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If I say it like I mean it…

If I say it like I mean it…

…then maybe I will just believe it? Kipp doesn’t know whether to respect this Dubai property developer’s ambition or chuckle at it?

April 27, 2011 3:12 by

If  you’ve been reading Kipp for some time now, you’d notice that very rarely do we ever mention the “Dubai property market” without a “cursed”, “troubled” or some other depressing adjective following shortly after. And, no, that isn’t because Kipp’s nothing but a grumpy old androgynous website (well maybe we are) but because the property market in Dubai is in fact depressingly cursed and troubled: what with the hundreds of construction projects put on hold, the jaded investors who bought off-plan and the super duper supply of units.[Note to Damo: it is the return of the colon! Sorry I tried to limit it, but I did think that last one worked there]. (OK I’ll let you have that one J)

OK, we are not going to launch into a tirade and start quoting the results of Jones Lang LaSalle’s first quarterly report, we will just let you read our article on the story titled “Doom and Gloom in JLS Q1 Residential Report” (subtle? Yeah, we know).

Given the gloomy and dreary outlook for the sector, Kipp was pleasantly surprised when we read this article on the ambitious (or delirious) SaileshIsrani, director of Sun and Sand Developers who recently inaugurated Suntech Tower in Silicon Oasis Dubai.

What sets our good friend Israni apart from other developers in the region, is that he actually ventured in his project at the heart of the crisis and did not choose to sell off-plan either (not that anyone was buying at the time thinks Kipp).  But wait, that is not all. What really sets him apart from other developers is an unbelievably optimistic attitude.

Speaking to Gulf News,Israni said: “Looking back, I feel we could not have chosen a better time to go ahead with the launch of construction; in fact delaying it would have cost me even more… Moreover, by starting early and not going by the market circumstances at the time, we have given ourselves an extra six to nine months. This way, we expect to have full occupancy – or close to that – when the market picks up… and we are starting to see the first signs.”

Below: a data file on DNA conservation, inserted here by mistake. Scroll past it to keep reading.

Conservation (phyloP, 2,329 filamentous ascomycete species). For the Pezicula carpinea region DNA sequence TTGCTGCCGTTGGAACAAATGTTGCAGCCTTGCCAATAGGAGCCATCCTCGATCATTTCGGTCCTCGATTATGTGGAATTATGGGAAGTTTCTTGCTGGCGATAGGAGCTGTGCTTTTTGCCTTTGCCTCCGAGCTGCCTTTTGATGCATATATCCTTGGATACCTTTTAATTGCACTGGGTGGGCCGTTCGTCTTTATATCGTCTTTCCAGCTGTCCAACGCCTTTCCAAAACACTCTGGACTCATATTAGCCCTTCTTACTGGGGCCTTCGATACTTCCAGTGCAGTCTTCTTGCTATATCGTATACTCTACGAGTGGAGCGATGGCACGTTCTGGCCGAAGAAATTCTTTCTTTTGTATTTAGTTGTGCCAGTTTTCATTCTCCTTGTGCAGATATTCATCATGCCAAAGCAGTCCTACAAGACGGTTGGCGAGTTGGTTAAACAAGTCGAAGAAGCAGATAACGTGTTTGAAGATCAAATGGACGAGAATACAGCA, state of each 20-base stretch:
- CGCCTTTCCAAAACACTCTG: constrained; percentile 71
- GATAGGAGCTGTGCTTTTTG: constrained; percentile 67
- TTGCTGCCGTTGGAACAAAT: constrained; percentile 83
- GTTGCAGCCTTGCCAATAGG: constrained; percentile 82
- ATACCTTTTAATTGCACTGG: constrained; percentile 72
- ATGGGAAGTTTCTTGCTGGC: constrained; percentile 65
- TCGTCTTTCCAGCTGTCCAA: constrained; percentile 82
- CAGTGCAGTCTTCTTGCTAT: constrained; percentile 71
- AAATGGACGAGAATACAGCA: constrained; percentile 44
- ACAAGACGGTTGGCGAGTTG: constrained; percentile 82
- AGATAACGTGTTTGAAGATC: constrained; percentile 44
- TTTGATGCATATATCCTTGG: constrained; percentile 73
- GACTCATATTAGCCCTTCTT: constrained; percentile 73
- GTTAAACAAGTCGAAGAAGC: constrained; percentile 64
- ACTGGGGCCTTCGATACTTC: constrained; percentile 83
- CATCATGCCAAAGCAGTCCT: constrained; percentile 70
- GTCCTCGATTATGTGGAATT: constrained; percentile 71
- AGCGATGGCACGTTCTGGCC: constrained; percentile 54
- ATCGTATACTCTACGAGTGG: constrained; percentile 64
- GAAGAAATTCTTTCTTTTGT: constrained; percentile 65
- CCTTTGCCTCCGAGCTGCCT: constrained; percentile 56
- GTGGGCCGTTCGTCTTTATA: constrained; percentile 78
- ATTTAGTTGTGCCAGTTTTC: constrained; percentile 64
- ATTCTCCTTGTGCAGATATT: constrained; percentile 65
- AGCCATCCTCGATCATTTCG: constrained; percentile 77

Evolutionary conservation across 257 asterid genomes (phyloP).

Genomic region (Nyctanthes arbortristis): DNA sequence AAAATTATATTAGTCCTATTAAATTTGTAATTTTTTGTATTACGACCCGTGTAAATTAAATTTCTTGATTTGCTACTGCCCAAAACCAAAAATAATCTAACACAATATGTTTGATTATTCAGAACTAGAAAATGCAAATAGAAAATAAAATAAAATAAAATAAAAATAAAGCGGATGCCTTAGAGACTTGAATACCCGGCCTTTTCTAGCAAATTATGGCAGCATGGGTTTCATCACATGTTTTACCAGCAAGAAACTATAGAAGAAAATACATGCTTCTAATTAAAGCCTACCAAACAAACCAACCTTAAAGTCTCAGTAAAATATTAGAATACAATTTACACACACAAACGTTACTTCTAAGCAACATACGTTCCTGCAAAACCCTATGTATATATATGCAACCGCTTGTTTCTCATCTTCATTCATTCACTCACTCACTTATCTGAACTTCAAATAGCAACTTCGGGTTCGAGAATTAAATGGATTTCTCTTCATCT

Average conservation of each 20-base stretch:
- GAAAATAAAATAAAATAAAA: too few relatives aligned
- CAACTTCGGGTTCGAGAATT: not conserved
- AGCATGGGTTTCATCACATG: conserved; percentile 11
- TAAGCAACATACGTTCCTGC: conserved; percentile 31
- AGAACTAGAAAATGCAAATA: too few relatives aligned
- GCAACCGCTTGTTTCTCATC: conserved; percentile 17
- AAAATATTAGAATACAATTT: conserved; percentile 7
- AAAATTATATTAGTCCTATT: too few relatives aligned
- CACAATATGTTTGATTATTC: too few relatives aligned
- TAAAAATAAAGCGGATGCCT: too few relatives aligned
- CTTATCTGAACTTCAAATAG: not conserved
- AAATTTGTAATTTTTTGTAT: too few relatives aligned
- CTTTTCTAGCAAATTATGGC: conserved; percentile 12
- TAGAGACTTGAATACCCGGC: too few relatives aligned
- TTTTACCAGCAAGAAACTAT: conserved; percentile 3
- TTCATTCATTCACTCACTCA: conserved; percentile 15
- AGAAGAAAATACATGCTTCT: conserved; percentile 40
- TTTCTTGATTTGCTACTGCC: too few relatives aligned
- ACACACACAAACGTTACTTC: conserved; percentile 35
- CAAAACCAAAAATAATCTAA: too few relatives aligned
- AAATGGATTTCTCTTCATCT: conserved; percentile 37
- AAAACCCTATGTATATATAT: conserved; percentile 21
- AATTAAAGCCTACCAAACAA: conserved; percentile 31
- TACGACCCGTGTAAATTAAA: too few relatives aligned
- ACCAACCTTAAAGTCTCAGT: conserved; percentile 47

At this point, perhaps it is best to be quiet but Kipp can’t help ourselves. So instead we are just going to post what JLS had to say about the office supply in their Q1 report this year:

“Total Office stock as at the end of Q1 2011 is approximately 60.2 million square feet. Approximately 4.6 million sq ft was completed in Q1 with major new supply in Business Bay, Jumeirah Lake Towers and TECOM C. The single biggest completion in Q1 2011 was the U-Bora Tower in Business Bay with a total GLA of 770,000 sq ft. 2011 new supply is currently forecast to be around 14 million sq ft, broadly similar to the 2010 figure. Further postponement and cancellation of projects is, however, expected, which might reduce the 2011 completion figure.”

Market picking up? Whatever you say Israni!

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1 Comment

  1. Dismanirie on April 28, 2011 10:28 am

    Credibility and transparency are the keystones of a healthy property sector. Developers in Dubai and the authorities which regulate them have failed massively to be either truthful or open about developments, and so it is refreshing to hear about Mr Israni’s new approach. Best of luck to him.


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